Recently the PBS approved some of the 'third' of the triplet therapies: apalutammide and darolutamide but only for nMCRPC. So at this point being already metastatic you would not qualify even when sometime in the future you became castrate resistant. I'm in the same position. On the other hand both Abiraterone and Enzalutamide are available on the PBS for MCRPC.

The ADT I'm on is Firmagon (Degarelix) which is an antagonist. Zoladex and other ADTs available on the PBS are all agonists. Firmagon requires a monthly injection which some find difficult, but I stick with it because of the known benefits of an antagonist over an agonist (CV issues, knocking out FSH). I suggest you research the differences. You can switch if you want to.

I'm still here almost 5 years post Dx with many more mets that you and a starting PSA of 168. I'm doing fine and I expect you will too for many years. There are also other treatments possible beyond those I mentioned above and many trials ongoing so there will be more available in the future. There's much you can be hopeful about.

Two other possible treatments that would apply to you given you are oligometastatic : SBRT (a form of directed radiation - not a lot of treatments required - need to get approval from a radiation oncologist ) to the few mets you do have and Olaparib which has been trialed and proven to be beneficial for those in your position (HSPC oligometastatic). It's not on the PBS, but maybe you could ask if it could be available on compassionate grounds based on the results of clinical trials.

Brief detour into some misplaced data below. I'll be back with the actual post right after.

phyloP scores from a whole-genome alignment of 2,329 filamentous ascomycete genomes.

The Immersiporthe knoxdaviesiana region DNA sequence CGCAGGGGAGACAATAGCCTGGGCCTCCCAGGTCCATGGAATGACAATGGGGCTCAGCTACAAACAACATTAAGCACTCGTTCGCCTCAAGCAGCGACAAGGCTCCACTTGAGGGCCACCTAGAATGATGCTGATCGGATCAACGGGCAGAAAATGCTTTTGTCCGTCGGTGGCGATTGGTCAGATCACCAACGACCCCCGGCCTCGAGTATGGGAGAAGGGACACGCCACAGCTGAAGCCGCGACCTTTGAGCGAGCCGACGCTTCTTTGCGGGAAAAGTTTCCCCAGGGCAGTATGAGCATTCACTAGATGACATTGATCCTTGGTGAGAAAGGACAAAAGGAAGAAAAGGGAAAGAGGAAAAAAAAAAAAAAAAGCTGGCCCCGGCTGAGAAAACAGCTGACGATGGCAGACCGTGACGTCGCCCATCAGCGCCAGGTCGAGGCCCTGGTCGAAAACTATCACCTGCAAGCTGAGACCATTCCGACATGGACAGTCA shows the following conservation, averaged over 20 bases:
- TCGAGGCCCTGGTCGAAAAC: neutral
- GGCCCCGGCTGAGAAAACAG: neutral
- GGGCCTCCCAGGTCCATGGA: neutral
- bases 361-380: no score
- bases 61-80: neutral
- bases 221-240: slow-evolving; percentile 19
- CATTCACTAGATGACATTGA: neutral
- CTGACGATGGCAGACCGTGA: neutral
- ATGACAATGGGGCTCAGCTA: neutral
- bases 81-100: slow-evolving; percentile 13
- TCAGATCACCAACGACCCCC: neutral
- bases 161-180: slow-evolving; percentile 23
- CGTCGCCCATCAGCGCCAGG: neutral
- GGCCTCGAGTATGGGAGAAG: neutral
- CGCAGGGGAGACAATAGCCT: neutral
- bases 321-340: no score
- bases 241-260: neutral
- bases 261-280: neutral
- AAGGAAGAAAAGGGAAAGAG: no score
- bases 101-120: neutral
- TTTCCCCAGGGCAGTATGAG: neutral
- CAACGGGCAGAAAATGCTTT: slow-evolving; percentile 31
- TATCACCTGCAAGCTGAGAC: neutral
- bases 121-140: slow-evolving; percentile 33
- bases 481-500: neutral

Hope that all helps. Cheers.

d3is4me profile image
d3is4me in reply to hansjd

hansjd A great informative post relating to Australia

larry_dammit profile image

Mal. 6 years ago I was diagnosed with stage 4 and given a 50/50 chance of 5 years. I have done everything the doctor has asked all the way through. That being said, my semi annual Ct and MRI are today with the reading tomorrow. Hopeful that the cancer is still stable and he tells me all is still well. I have spent my time here staying close to my kids and grand kids. Making my final plans and buying the plot ( in my case starting a family cemetery) . But 3 years ago I started building hot rods and old trucks, a passion from my youth that I had to give up due to being a adult bread winner. Dying is always ion my mind but getting up and working on my old junk is what I live for. Not to say loving my lady first. Never give up 🙏🙏🙏